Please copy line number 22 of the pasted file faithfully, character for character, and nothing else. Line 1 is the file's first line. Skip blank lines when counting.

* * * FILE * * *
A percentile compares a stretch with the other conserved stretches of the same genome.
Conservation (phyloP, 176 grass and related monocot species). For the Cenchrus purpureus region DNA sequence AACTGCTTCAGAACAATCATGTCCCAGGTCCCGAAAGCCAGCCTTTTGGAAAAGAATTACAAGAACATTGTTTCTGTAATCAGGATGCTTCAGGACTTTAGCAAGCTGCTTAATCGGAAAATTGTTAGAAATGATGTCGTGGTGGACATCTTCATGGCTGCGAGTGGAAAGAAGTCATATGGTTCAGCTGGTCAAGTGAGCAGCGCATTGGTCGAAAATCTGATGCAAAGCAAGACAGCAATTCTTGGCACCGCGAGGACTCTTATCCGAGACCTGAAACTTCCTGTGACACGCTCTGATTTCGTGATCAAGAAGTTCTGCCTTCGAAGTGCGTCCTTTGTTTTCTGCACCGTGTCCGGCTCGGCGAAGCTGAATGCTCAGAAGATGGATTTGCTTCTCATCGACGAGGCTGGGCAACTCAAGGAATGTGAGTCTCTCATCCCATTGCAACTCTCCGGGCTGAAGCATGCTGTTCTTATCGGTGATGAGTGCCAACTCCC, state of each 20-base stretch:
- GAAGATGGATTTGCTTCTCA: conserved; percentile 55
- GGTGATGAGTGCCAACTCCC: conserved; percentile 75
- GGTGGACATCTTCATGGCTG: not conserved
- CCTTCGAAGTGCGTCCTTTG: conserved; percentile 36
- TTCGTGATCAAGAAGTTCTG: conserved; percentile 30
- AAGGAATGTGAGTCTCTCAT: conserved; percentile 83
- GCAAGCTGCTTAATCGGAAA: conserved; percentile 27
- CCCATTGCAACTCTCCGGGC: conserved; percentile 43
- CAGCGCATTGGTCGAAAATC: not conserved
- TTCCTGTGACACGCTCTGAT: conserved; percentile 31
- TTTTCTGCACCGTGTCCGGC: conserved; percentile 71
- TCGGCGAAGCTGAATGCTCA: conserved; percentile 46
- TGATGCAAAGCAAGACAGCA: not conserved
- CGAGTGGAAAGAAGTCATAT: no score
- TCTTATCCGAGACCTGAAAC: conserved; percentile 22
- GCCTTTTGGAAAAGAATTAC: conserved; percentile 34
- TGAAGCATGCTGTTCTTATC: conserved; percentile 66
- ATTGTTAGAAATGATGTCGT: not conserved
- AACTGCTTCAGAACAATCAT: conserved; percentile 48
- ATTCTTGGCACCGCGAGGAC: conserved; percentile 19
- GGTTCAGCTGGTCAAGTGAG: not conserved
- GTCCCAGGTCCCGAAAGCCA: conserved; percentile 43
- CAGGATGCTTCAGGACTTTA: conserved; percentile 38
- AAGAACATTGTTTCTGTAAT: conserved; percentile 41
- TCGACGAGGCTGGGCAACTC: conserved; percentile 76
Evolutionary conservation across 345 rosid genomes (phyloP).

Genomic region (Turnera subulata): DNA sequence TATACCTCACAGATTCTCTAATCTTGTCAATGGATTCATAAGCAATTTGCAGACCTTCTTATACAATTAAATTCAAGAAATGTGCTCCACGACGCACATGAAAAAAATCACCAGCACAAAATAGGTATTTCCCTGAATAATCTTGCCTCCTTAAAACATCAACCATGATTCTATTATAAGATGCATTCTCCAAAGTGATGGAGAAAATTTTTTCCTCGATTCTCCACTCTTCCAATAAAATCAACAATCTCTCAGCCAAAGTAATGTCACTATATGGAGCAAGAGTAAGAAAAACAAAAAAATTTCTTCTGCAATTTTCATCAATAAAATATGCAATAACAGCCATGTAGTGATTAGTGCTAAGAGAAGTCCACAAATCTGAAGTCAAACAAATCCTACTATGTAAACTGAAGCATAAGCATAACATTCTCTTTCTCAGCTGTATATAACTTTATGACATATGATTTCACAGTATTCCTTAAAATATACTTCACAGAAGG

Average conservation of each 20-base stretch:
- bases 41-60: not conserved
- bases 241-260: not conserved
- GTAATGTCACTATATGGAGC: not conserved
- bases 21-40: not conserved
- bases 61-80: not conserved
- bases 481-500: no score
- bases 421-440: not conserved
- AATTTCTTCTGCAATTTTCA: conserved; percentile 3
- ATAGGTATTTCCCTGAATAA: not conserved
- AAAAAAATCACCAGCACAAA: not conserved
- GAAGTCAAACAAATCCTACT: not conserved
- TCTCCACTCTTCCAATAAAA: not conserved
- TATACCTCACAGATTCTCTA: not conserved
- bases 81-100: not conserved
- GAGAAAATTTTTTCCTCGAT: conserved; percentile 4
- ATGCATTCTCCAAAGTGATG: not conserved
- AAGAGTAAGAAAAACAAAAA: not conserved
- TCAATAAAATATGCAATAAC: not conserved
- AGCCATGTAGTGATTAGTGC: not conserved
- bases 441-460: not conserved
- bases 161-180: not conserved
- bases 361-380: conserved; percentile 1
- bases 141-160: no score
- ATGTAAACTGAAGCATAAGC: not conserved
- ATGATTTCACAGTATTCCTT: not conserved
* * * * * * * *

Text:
- ATTCTTGGCACCGCGAGGAC: conserved; percentile 19